The Bush administration announced wideranging new sanctions on Iran on Thursday, which target three Iranian banks, nine companies associated with the Iranian Revolutionary Guards Corps, and several individuals, as well as the IRGC (roughly analogous to the National Guard in the US, i.e. a populist adjunct to the formal Iranian army).
These unilateral sanctions clearly reflect frustration on the part of Bush/Cheney that they have not been able to convince the UN Security Council to apply international sanctions. (Iran has not been demonstrated to be doing anything that is illegal in international law.)
The sanctions may work but may not. The Dutch Shell corporation is thinking seriously of bucking the US and helping develop Iranian oil and gas production. China is negotiating a big deal with Iran. The world is energy hungry. Iran has energy. The US is a debtor nation, and has gone even more deeply into debt under Bush. It may just not be able to stand in the way of the development of Iranians energy.
The hypocrisy of the Bush case is obvious when it complains about Iran supporting Hizbullah and Hamas. The Kurds based in American Iraq have done much worse things to Turkey in the past month than Hizbullah did to Israel in June of 2006. Yet when Israel launched a brutal and wideranging war on all of Lebanon, destroying precious infrastructure and dumping enormous amounts of oil into the Mediterranean, damaging Beirut airport, destroying essential bridges in Christian areas, and then releasing a million cluster bomblets on civilian areas in the last 3 days of the war– when Israel did all that, Bush and Cheney applauded and argued against a ‘premature’ cease-fire! Yet they are trying to convince Turkey just to put up stoically with the PKK terrorists who have killed dozens of Turkish troops recently and kidnapped 8 (again, more than the number of Iraeli troops that were kidnapped). Bush’s coddling of the PKK in Iraq is not different from Iran’s support for Hizbullah, except that the PKK is a more dangerous and brutal organization than Hizbullah.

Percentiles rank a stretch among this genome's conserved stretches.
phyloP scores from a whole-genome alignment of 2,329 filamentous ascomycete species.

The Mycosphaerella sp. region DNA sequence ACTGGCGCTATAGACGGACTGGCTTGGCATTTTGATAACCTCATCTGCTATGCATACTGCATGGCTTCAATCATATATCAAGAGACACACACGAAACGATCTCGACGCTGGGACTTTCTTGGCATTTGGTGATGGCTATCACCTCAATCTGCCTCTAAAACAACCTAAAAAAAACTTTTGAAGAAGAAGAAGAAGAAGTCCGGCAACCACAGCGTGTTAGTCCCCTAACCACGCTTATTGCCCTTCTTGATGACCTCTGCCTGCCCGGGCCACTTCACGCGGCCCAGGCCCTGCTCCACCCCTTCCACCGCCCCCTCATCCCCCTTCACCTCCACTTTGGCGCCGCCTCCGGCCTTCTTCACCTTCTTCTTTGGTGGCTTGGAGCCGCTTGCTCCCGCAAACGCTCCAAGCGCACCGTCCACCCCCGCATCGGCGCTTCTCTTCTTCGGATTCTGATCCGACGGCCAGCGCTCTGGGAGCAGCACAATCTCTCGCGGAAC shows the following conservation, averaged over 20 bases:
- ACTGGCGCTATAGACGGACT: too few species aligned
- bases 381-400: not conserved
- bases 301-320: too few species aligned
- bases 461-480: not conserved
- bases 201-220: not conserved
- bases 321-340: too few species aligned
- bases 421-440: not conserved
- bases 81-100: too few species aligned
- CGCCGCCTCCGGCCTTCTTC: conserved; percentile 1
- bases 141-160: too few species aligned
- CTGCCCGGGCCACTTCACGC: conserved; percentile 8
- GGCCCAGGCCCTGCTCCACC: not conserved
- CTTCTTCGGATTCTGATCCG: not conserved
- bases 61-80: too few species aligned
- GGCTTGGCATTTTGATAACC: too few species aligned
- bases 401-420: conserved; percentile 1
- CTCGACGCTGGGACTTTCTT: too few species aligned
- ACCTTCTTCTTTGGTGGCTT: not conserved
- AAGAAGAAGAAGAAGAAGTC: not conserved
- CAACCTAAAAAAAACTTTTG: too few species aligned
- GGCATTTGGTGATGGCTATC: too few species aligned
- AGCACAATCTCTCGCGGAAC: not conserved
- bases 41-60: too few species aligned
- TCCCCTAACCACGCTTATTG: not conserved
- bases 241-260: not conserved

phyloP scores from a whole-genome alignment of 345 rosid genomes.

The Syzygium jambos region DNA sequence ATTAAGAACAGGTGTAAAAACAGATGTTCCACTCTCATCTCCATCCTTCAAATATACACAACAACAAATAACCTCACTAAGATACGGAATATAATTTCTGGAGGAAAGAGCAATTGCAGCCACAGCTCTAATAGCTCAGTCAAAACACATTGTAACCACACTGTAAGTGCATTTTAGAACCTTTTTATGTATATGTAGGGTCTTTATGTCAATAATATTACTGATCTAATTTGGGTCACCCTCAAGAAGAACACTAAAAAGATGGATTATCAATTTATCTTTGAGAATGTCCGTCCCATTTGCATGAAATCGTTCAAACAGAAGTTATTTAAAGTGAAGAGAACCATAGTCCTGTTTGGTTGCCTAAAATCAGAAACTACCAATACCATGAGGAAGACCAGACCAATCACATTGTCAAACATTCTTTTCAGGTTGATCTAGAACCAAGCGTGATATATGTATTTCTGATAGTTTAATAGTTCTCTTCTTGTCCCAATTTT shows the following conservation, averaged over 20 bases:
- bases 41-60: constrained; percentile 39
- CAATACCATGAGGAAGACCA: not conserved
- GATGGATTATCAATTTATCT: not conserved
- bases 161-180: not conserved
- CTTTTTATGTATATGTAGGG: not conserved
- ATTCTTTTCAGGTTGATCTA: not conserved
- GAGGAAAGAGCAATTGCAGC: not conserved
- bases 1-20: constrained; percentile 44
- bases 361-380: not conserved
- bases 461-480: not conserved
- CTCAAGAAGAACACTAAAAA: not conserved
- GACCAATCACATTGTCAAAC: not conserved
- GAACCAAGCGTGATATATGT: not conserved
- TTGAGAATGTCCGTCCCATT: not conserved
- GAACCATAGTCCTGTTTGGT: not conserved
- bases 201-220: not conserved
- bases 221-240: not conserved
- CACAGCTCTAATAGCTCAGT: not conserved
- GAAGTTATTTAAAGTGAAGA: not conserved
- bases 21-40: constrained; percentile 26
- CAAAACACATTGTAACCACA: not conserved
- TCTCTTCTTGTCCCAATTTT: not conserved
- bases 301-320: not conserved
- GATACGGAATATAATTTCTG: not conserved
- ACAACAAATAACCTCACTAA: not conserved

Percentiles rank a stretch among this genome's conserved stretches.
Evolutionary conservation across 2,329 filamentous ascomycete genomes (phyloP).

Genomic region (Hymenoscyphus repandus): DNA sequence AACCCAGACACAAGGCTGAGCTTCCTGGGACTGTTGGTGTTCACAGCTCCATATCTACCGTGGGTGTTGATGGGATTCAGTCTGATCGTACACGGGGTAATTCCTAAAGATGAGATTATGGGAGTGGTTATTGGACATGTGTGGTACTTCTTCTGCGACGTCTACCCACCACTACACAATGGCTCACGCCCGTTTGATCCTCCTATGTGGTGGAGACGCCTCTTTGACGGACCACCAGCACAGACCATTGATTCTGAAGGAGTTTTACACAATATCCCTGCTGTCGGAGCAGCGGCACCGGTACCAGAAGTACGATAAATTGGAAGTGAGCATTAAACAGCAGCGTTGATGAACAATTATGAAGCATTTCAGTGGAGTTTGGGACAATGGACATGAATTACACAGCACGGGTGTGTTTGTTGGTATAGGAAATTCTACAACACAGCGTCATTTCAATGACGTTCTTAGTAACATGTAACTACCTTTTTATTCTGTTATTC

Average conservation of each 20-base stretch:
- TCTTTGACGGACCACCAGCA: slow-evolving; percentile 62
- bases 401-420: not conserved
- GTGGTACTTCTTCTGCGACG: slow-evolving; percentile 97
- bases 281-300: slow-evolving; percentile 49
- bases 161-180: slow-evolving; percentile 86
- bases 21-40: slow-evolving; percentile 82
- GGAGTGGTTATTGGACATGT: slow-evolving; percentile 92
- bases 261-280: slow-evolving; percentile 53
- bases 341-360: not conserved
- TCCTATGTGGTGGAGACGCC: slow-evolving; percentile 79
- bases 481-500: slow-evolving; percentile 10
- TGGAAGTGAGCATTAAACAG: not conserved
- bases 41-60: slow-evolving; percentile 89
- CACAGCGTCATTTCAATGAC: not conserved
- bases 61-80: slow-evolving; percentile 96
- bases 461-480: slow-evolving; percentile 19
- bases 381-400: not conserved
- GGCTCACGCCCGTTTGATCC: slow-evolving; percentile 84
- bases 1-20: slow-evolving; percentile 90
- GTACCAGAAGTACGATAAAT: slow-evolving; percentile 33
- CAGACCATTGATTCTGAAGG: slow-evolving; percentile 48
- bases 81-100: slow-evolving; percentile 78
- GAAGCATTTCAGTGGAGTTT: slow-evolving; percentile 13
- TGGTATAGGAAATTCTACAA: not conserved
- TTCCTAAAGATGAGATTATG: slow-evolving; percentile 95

Not to mention the US-backed Kurdish front against Iran itself, as Farideh Farhi explains.
Among the more fantastic charges that Bush made against Iran was that its government was actively arming and helping the Taliban in southern Afghanistan. In fact, the Taliban are extremist Sunnis who hate, and have killed large numbers of Shiites. Shiite Iran is unlikely to support them. The neo-Taliban are a threat to the Karzai government, which represents the Northern Alliance (Tajiks, Hazara and Uzbeks) along with non-Taliban Pushtuns. The Hazara are Shiite clients of Iran, and both the Tajiks and the Uzbeks are close to Tehran. The neo-Taliban are being supported by Pakistan, which resents the Northern Alliance, not by Iran, which favors it.
That Iran is trying to destabilize the Shiite government in Baghdad is absurd. The Bush administration charge that Iran is the source of explosively formed projectiles is based on very little evidence and flies in the face of common sense; in fact these bombs are probably made in Iraq itself or perhaps come from Hizbullah in Lebanon.
The charges are frankly ridiculous, and certainly are so if proportionality is taken into account. That is, if one bomb was sold by an Iranian arms dealer to the Taliban for profit, a hundred bombs were given to the Taliban by Pakistan for tactical reasons. Likewise, the Shiite militias in Iraq have killed very few American troops when the US troops have left the Shiites alone; most attacks on the US come from Sunni Arabs.
The Senate Kyl-Lieberman resolution helped legitimize this new Bush policy, which is why the senators should not have voted for it. It took us one more step down the road to war with Iran.